Since 1923, the Walt Disney Company has grown with countless families from their days in tiny baby shoes, to their adult lives in the work world. Their unique animated films, resorts, and variety of products has been staples in every child’s memory for many years. The main concept that has helped Disney maintain their brand for such a prolonged period of time is the idea of “maintaining the magic,” in all of their products. This idea can be defined as creating a suitable environment for children and families to enjoy themselves without being subjected to inappropriate material. However, it is important to question how far Disney is willing to go uphold this ideal and whether it is truly justified. Since Disney plays such a big part in the growth of future generations, their products are worth putting in front of the looking glass.
As young girls grow up they are exposed to a variety of things that shape them into women. One of the earliest examples of this are the typical Disney princesses that are conveyed in their films and most of their other products. These beautified works of fiction are packaged as flawlessly beautiful, able to sing in a way that captures the hearts of anyone who hears them, and desperately in search of purpose in their lives. As young girls see these perfect women prancing across the movie screen with an alarming amount of forest animals following them, they tend to think “one day I wanna be just like her.” However, is this idea of an unrealistic and magically perfect woman something we want young girls to admire ?
Disney knows that their princess films appeal to this demographic of young girls. Parents and their daughters flock to giant stadiums spilling overpriced princess themed slushies every time their favorite princess comes out during the ice skating shows. This burst of excitement occurs because being to able to see a princess live is like meeting an idol for a child. Parents need to understand that the idea of “magic” is embedded in these princesses and instills not only a false image of what a woman should be, but a lure to make parents spend money on a product their children are convinced is worth admiring. From Ariel giving up her family to be with a man she has only known for a day, to Mulan having to change her gender in order to bring honor to her family, these are the concepts that are exposed to young children who watch these films.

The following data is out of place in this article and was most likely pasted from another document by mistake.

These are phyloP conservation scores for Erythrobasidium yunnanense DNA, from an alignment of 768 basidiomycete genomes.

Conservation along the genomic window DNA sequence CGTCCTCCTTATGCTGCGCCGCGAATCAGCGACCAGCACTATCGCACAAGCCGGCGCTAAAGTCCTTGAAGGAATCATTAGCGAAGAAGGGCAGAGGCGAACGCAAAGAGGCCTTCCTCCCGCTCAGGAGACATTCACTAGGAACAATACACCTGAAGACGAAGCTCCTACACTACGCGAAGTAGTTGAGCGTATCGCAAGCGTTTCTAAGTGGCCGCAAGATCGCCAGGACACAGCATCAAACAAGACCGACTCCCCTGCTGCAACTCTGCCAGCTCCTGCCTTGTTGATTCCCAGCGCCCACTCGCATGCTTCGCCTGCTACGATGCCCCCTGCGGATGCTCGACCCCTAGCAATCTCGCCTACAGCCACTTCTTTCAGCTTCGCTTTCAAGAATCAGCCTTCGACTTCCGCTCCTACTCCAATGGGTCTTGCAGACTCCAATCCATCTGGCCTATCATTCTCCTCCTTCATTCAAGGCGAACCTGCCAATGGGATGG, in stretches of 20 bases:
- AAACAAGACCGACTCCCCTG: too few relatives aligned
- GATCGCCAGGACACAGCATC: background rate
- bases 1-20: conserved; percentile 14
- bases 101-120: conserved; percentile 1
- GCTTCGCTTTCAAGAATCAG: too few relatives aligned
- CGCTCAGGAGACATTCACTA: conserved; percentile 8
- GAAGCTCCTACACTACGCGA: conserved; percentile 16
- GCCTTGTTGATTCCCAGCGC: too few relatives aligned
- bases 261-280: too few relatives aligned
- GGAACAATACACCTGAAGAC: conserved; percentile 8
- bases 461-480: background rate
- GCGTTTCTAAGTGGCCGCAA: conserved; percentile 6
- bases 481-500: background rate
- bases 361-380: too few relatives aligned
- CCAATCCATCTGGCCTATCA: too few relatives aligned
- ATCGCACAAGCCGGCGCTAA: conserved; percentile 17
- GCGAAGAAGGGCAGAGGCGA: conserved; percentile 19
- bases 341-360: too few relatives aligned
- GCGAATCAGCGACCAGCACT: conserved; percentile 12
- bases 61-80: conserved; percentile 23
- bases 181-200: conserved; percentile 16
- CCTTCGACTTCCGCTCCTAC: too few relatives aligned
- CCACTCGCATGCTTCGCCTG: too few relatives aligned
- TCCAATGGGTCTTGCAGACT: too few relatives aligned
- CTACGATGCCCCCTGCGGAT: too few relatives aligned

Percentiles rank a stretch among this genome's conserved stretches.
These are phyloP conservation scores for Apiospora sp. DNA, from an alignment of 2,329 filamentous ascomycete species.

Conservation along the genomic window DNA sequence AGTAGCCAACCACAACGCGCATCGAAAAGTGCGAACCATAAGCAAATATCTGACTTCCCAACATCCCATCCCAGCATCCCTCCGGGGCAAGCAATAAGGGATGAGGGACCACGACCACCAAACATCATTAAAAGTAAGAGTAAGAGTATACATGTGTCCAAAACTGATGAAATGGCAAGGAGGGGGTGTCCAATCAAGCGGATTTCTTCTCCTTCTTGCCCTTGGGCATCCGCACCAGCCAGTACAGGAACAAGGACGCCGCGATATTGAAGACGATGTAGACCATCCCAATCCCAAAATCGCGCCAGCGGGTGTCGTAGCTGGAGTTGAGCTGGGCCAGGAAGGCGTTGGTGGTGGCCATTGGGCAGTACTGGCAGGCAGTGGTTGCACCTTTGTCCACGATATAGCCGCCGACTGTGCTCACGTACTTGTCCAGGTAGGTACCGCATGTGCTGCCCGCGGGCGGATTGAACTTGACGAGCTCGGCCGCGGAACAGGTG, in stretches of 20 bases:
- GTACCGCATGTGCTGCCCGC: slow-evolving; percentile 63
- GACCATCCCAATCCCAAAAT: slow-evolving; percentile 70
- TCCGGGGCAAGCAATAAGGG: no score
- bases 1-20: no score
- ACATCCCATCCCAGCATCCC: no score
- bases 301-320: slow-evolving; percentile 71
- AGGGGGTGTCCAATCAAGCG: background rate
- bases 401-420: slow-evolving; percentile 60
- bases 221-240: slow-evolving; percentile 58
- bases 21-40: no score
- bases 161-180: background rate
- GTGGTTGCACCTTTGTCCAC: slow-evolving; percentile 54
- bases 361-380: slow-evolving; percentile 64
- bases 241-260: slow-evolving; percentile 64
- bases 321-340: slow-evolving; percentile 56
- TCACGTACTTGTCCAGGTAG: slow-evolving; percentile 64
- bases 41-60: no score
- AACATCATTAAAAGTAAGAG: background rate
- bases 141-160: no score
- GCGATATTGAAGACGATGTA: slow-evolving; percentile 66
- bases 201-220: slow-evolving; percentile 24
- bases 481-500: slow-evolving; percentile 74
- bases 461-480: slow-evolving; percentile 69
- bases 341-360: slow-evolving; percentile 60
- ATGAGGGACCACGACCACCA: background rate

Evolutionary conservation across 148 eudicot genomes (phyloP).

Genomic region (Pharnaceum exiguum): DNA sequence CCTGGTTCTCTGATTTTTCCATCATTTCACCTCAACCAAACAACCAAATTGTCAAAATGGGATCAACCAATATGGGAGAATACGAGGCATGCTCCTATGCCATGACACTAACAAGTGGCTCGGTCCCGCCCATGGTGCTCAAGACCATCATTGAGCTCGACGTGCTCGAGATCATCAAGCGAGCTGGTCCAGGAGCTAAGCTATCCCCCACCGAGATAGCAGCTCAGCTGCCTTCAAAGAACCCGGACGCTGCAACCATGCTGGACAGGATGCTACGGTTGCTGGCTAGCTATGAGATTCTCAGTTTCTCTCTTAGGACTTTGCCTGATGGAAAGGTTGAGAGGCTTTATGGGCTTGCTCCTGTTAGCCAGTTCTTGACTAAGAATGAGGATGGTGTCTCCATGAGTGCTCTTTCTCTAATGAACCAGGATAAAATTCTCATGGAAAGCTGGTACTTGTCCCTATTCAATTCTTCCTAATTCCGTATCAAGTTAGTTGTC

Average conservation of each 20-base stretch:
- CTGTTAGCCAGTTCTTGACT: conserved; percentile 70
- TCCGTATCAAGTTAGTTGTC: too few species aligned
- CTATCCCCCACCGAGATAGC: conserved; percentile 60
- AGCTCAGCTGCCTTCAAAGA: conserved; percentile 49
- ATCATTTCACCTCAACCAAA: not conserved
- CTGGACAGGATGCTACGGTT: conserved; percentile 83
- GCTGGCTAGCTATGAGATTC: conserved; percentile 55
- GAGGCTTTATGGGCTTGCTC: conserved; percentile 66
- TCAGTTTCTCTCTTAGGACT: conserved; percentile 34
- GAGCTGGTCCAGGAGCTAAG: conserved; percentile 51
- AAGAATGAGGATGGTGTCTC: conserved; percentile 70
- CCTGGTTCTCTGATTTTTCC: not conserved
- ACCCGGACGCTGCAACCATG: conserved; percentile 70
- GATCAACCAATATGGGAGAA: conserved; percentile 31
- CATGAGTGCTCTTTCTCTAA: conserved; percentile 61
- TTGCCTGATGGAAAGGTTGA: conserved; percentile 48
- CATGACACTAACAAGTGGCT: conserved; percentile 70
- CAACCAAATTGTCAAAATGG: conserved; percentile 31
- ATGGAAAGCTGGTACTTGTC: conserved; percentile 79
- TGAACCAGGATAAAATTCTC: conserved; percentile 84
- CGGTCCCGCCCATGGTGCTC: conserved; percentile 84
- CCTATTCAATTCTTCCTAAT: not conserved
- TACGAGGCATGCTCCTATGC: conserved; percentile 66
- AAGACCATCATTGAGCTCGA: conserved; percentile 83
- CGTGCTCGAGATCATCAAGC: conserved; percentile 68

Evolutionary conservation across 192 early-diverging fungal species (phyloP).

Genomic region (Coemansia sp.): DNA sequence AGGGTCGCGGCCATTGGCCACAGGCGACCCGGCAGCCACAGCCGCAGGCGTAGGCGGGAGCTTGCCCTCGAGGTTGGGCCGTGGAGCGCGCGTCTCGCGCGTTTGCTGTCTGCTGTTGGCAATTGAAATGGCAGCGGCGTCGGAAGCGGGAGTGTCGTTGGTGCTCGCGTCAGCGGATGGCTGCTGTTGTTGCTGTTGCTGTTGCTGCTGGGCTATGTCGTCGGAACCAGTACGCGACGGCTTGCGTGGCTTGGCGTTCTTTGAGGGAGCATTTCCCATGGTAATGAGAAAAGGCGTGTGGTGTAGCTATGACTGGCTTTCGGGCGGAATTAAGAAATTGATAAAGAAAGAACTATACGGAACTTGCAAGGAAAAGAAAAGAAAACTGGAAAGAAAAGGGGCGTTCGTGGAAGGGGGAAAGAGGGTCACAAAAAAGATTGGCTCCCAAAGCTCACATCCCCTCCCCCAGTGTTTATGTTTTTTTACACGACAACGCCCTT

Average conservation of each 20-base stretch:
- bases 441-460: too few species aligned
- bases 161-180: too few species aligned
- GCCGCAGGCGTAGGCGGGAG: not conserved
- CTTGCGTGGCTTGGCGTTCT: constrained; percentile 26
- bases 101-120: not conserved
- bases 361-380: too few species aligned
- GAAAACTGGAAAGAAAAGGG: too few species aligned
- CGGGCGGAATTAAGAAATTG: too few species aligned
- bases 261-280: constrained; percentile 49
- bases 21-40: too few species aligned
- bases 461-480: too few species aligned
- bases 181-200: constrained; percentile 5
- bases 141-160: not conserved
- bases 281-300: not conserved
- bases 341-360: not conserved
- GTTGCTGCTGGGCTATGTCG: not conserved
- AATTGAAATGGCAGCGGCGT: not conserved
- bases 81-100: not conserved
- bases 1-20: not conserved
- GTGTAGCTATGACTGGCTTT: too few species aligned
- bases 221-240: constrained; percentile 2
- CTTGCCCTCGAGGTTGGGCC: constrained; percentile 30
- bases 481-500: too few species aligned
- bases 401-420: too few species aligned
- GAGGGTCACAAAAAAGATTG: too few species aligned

For women who wish to find a job as a princess at one of Disney’s luxurious resorts, the process is both intimidating and incredibly strict. Essentially, those who wish to audition are placed into a large audition hall where they are forced to perform without any family or friends accompanying them. They are expected to dress in form fitting clothes that highlight the shape of their bodies in order to see if they physically match a princess’s figure. Finally and most surprisingly, after you audition, the Disney Casting Director is the one who decides which princess you are best physically suited for. Even if you performed that princess perfectly, if you are too fat to play Ariel or too short to be Mulan, you’re not going to make the cut.
There are certain women for have been “lucky” enough to actually survive this insane process and have nothing good to say about their experiences at the resorts. For example, women who play the role of princesses who wear little-to-no clothing such as Ariel or Pocahontas, are forced to be silent as men whisper grotesque things into their ears during meet and greet photos. There are other moments when parents themselves encourage their children to hit the princesses in order to make their child laugh. If the women react in any way, they are considered to be breaking character which is an easy way to get fired. Essentially, women who are part of the magical process of princess selection act as punching bags to a corporation that simply wishes to make money regardless of the consequences.
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